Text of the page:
Promoting Positivity: Warriors Spread Hope on First Annual NAHS Hope Day

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Tanner Adams

Here Comes the Hope: Katie Conner (10), Maggie Andreski (10), Lindsay Vicens (11), and Maggie Koontz (11) distribute Lifesavers candies and yellow ribbons to spread positivity on North Atlanta’s first Hope Day organized by Hope Squad.

In this day and age, ending the stigma around mental health is not only wanted but extremely necessary, especially in schools. Groups such as the Mental Health Awareness Club and Hope Squad are working to do just that at North Atlanta. With school back in session and students back in the building, Hope Squad emerged this year in full swing with the first-ever NAHS Hope Day!
After losing a fellow Warrior to suicide in 2019, many North Atlanta students felt that it was very important to further their efforts to break the mental health stigma. The Dubs wanted to create a community where students could talk to each other and know that they are not alone. Members of the class of 2021 brought Hope Squad to North Atlanta to facilitate such a community, but the pandemic made it difficult for the program to reach its full potential. However, upon passing the leadership torch to Josie Bird and Kate Davis, members of the 2022 senior class, Hope Squad has begun to flourish and works to create the community that is so desperately needed in high schools all across America. “Josie and I were so honored to be chosen as this year’s Hope Squad presidents,” said senior and Hope Squad President Kate Davis. “We have seen first hand just how important breaking the mental health stigma is, and we plan to do that with Hope Squad.”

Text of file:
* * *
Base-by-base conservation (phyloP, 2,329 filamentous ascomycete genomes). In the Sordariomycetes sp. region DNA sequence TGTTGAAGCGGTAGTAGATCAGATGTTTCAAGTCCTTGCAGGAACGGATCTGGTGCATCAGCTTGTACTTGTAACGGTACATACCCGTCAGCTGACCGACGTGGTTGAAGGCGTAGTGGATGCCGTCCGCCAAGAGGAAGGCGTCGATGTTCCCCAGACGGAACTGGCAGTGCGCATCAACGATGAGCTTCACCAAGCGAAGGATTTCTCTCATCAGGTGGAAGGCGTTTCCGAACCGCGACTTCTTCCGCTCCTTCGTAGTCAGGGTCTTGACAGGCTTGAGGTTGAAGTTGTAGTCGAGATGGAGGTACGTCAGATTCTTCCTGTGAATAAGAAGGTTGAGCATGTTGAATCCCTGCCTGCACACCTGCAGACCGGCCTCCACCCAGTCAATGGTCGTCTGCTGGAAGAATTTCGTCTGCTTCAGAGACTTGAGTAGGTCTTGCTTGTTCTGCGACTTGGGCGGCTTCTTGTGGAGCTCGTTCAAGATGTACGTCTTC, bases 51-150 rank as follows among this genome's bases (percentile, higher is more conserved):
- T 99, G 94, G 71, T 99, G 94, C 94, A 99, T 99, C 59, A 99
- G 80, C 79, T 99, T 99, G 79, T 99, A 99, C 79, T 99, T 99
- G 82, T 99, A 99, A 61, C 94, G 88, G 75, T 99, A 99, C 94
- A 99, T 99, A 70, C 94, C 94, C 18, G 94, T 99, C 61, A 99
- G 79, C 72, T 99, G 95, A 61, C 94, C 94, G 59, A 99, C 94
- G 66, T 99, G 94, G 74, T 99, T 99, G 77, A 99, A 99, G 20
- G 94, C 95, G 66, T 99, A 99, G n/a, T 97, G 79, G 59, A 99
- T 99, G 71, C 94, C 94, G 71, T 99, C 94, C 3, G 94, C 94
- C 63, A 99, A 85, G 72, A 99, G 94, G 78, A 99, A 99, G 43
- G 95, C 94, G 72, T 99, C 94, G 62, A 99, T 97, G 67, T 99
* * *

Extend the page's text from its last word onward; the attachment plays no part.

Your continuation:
The first order of business for this year’s Hope Squad was Hope Day! Decked out in yellow with Lifesavers candies in hand, members of Hope Squad worked to spread their message of hope throughout the school. With tables set up in three locations around the school during all five lunches, Hope Squad worked as hard as they could to spread hope to all 2,000+ students. In the days leading up to Hope Day, Hope Squad members encouraged their peers to wear yellow, the color of suicide prevention, on Hope Day. In addition, students were given lifesavers to enjoy and yellow ribbons that they could pin on their shirts. While receiving these items, students were encouraged to write a positive message on a sticky note and stick it to the windows near the Hope Squad tables. These messages remain on the windows even weeks after Hope Day and serve as a reminder to students that no matter what they are going through, they have a community of Warriors standing behind them.
It is Hope Squad’s mission that hope be spread today and every day whether it be done through the color yellow, a sticky note, or a lifesaver. Hope Day was a success and just the beginning of the squad’s efforts. After all, it takes a true Warrior to break the mental health stigma and spread hope.